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Steps in A Criminal Case

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Appearance Notice

Most people charged with a crime are released and given an "Appearance" notice, which tells them to appear in court on a certain day. If the charge is more serious, or if you have had previous criminal convictions, or the police fear the person may not show up for court, the police may hold the person in custody for Court. In that case a judge will decide whether or not to release them on bail while they are waiting for their trial.

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Preliminary Hearing

If you have the trial in Supreme Court, there will usually be a preliminary hearing in Provincial Court. There, the crown prosecutor will present witnesses to see if there is any evidence which a jury could convict you on; if not, the charges will be dropped. The test is fairly low, so most cases usually go on to Supreme Court.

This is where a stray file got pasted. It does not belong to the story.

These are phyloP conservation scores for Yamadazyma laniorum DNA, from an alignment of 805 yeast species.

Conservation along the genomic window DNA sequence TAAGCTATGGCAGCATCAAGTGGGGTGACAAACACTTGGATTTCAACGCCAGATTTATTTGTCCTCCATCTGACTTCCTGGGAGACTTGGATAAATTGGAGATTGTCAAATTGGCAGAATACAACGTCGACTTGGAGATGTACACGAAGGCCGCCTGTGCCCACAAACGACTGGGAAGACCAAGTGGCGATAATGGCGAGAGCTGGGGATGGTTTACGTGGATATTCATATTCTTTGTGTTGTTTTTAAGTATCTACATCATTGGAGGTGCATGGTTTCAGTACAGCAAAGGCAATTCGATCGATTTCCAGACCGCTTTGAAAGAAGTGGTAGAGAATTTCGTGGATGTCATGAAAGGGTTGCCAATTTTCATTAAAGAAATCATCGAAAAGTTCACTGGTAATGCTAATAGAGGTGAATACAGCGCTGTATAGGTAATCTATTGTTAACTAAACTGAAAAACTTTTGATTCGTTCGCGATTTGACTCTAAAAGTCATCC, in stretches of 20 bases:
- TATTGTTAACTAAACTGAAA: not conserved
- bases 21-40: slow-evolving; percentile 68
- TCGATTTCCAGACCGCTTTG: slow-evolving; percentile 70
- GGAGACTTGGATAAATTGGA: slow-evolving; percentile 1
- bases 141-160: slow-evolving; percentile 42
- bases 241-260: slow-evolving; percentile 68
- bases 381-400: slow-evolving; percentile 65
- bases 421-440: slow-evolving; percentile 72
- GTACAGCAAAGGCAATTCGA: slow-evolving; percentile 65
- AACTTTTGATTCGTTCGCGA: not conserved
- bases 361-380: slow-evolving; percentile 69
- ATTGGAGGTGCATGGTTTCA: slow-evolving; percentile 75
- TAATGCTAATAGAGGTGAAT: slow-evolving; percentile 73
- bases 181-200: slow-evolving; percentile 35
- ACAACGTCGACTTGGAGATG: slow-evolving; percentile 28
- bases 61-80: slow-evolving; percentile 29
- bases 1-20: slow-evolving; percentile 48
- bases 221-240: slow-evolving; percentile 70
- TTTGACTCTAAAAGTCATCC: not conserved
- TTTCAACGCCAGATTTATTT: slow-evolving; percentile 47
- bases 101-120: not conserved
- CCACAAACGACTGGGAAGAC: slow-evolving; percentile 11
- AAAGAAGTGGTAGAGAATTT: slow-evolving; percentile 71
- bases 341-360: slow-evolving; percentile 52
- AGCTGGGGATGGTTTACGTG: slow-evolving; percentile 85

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At trial, whether in Provincial and Supreme Court, the crown presents their case first. They'll call witnesses and present evidence to try to prove, beyond a reasonable doubt, that you are guilty of the offence. Your lawyer will get to cross examine the crown's witnesses, to challenge their credibility or their version of events.

After the crown has presented their case, you will have an opportunity to present your case. Or your lawyer may decide that the crown doesn't have enough evidence to prove their case beyond a reasonable doubt, and you don't need to present any evidence at all.

After both sides have presented their case, the judge or jury must then decide whether or not the crown has proved beyond a reasonable doubt that you are guilty. If found not guilty, then it is as if you were never charged.

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If you are found guilty, then a Judge will sentence you; this may include probation, fines and jail sentences. The maximum and minimum sentences (if any) depend on which offence.

Either you or the crown or can appeal to a higher court if you think the judgement is wrong.

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More questions?

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This page last updated: December 3, 1999
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